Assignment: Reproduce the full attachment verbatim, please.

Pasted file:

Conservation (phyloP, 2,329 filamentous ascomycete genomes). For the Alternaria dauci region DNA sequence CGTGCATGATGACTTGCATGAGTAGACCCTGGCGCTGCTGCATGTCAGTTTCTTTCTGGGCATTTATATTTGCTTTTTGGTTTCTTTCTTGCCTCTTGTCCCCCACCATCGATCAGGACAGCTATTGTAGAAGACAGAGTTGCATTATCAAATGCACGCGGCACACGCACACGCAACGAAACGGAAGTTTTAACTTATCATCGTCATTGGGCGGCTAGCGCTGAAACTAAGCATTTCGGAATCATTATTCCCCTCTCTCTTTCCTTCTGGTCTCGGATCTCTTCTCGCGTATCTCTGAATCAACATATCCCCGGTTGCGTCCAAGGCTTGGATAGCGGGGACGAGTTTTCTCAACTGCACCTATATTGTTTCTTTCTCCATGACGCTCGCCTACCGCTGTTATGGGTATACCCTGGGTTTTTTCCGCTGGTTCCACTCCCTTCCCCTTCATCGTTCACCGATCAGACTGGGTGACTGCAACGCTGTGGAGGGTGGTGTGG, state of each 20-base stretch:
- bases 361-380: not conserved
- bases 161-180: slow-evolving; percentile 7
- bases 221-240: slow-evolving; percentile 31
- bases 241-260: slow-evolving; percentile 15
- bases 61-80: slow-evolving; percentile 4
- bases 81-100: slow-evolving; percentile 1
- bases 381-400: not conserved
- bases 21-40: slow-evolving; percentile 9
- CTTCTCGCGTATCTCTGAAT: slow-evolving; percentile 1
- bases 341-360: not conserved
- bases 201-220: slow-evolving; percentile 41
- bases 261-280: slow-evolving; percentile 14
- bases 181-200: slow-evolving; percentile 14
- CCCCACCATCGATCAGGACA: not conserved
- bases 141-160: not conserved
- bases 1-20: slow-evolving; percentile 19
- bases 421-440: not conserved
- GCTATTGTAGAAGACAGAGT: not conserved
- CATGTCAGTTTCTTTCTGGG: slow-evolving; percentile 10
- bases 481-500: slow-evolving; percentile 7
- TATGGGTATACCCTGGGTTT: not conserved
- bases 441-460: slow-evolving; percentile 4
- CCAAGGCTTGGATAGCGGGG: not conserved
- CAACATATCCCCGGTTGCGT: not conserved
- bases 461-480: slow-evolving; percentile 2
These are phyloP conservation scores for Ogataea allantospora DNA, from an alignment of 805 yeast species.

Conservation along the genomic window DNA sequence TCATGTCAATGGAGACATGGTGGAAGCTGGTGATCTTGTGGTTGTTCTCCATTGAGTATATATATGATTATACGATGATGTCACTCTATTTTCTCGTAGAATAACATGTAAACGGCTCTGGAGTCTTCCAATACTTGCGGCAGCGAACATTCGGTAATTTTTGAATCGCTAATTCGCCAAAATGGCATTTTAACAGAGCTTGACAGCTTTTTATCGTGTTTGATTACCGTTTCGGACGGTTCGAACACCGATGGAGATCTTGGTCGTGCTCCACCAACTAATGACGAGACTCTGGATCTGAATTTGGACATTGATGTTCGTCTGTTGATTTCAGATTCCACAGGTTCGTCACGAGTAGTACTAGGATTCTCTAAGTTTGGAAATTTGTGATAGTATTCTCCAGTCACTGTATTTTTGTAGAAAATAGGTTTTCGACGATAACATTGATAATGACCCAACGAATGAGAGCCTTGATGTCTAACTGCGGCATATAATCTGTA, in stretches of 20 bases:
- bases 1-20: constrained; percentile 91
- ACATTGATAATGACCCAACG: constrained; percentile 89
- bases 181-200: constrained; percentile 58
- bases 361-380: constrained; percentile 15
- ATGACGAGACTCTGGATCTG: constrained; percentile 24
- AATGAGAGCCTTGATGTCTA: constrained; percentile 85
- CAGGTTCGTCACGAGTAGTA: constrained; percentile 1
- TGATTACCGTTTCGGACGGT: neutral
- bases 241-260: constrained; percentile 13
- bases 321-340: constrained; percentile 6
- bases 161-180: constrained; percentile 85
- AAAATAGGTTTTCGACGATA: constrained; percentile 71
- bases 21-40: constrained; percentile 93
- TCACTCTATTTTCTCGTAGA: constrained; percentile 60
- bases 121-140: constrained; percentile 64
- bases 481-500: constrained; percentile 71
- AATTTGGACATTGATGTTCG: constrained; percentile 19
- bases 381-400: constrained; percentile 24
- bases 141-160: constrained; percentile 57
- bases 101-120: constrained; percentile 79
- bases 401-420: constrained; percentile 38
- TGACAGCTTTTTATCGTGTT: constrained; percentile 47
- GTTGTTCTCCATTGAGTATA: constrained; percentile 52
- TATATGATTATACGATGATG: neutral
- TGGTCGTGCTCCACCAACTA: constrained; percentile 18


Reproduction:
Conservation (phyloP, 2,329 filamentous ascomycete genomes). For the Alternaria dauci region DNA sequence CGTGCATGATGACTTGCATGAGTAGACCCTGGCGCTGCTGCATGTCAGTTTCTTTCTGGGCATTTATATTTGCTTTTTGGTTTCTTTCTTGCCTCTTGTCCCCCACCATCGATCAGGACAGCTATTGTAGAAGACAGAGTTGCATTATCAAATGCACGCGGCACACGCACACGCAACGAAACGGAAGTTTTAACTTATCATCGTCATTGGGCGGCTAGCGCTGAAACTAAGCATTTCGGAATCATTATTCCCCTCTCTCTTTCCTTCTGGTCTCGGATCTCTTCTCGCGTATCTCTGAATCAACATATCCCCGGTTGCGTCCAAGGCTTGGATAGCGGGGACGAGTTTTCTCAACTGCACCTATATTGTTTCTTTCTCCATGACGCTCGCCTACCGCTGTTATGGGTATACCCTGGGTTTTTTCCGCTGGTTCCACTCCCTTCCCCTTCATCGTTCACCGATCAGACTGGGTGACTGCAACGCTGTGGAGGGTGGTGTGG, state of each 20-base stretch:
- bases 361-380: not conserved
- bases 161-180: slow-evolving; percentile 7
- bases 221-240: slow-evolving; percentile 31
- bases 241-260: slow-evolving; percentile 15
- bases 61-80: slow-evolving; percentile 4
- bases 81-100: slow-evolving; percentile 1
- bases 381-400: not conserved
- bases 21-40: slow-evolving; percentile 9
- CTTCTCGCGTATCTCTGAAT: slow-evolving; percentile 1
- bases 341-360: not conserved
- bases 201-220: slow-evolving; percentile 41
- bases 261-280: slow-evolving; percentile 14
- bases 181-200: slow-evolving; percentile 14
- CCCCACCATCGATCAGGACA: not conserved
- bases 141-160: not conserved
- bases 1-20: slow-evolving; percentile 19
- bases 421-440: not conserved
- GCTATTGTAGAAGACAGAGT: not conserved
- CATGTCAGTTTCTTTCTGGG: slow-evolving; percentile 10
- bases 481-500: slow-evolving; percentile 7
- TATGGGTATACCCTGGGTTT: not conserved
- bases 441-460: slow-evolving; percentile 4
- CCAAGGCTTGGATAGCGGGG: not conserved
- CAACATATCCCCGGTTGCGT: not conserved
- bases 461-480: slow-evolving; percentile 2
These are phyloP conservation scores for Ogataea allantospora DNA, from an alignment of 805 yeast species.

Conservation along the genomic window DNA sequence TCATGTCAATGGAGACATGGTGGAAGCTGGTGATCTTGTGGTTGTTCTCCATTGAGTATATATATGATTATACGATGATGTCACTCTATTTTCTCGTAGAATAACATGTAAACGGCTCTGGAGTCTTCCAATACTTGCGGCAGCGAACATTCGGTAATTTTTGAATCGCTAATTCGCCAAAATGGCATTTTAACAGAGCTTGACAGCTTTTTATCGTGTTTGATTACCGTTTCGGACGGTTCGAACACCGATGGAGATCTTGGTCGTGCTCCACCAACTAATGACGAGACTCTGGATCTGAATTTGGACATTGATGTTCGTCTGTTGATTTCAGATTCCACAGGTTCGTCACGAGTAGTACTAGGATTCTCTAAGTTTGGAAATTTGTGATAGTATTCTCCAGTCACTGTATTTTTGTAGAAAATAGGTTTTCGACGATAACATTGATAATGACCCAACGAATGAGAGCCTTGATGTCTAACTGCGGCATATAATCTGTA, in stretches of 20 bases:
- bases 1-20: constrained; percentile 91
- ACATTGATAATGACCCAACG: constrained; percentile 89
- bases 181-200: constrained; percentile 58
- bases 361-380: constrained; percentile 15
- ATGACGAGACTCTGGATCTG: constrained; percentile 24
- AATGAGAGCCTTGATGTCTA: constrained; percentile 85
- CAGGTTCGTCACGAGTAGTA: constrained; percentile 1
- TGATTACCGTTTCGGACGGT: neutral
- bases 241-260: constrained; percentile 13
- bases 321-340: constrained; percentile 6
- bases 161-180: constrained; percentile 85
- AAAATAGGTTTTCGACGATA: constrained; percentile 71
- bases 21-40: constrained; percentile 93
- TCACTCTATTTTCTCGTAGA: constrained; percentile 60
- bases 121-140: constrained; percentile 64
- bases 481-500: constrained; percentile 71
- AATTTGGACATTGATGTTCG: constrained; percentile 19
- bases 381-400: constrained; percentile 24
- bases 141-160: constrained; percentile 57
- bases 101-120: constrained; percentile 79
- bases 401-420: constrained; percentile 38
- TGACAGCTTTTTATCGTGTT: constrained; percentile 47
- GTTGTTCTCCATTGAGTATA: constrained; percentile 52
- TATATGATTATACGATGATG: neutral
- TGGTCGTGCTCCACCAACTA: constrained; percentile 18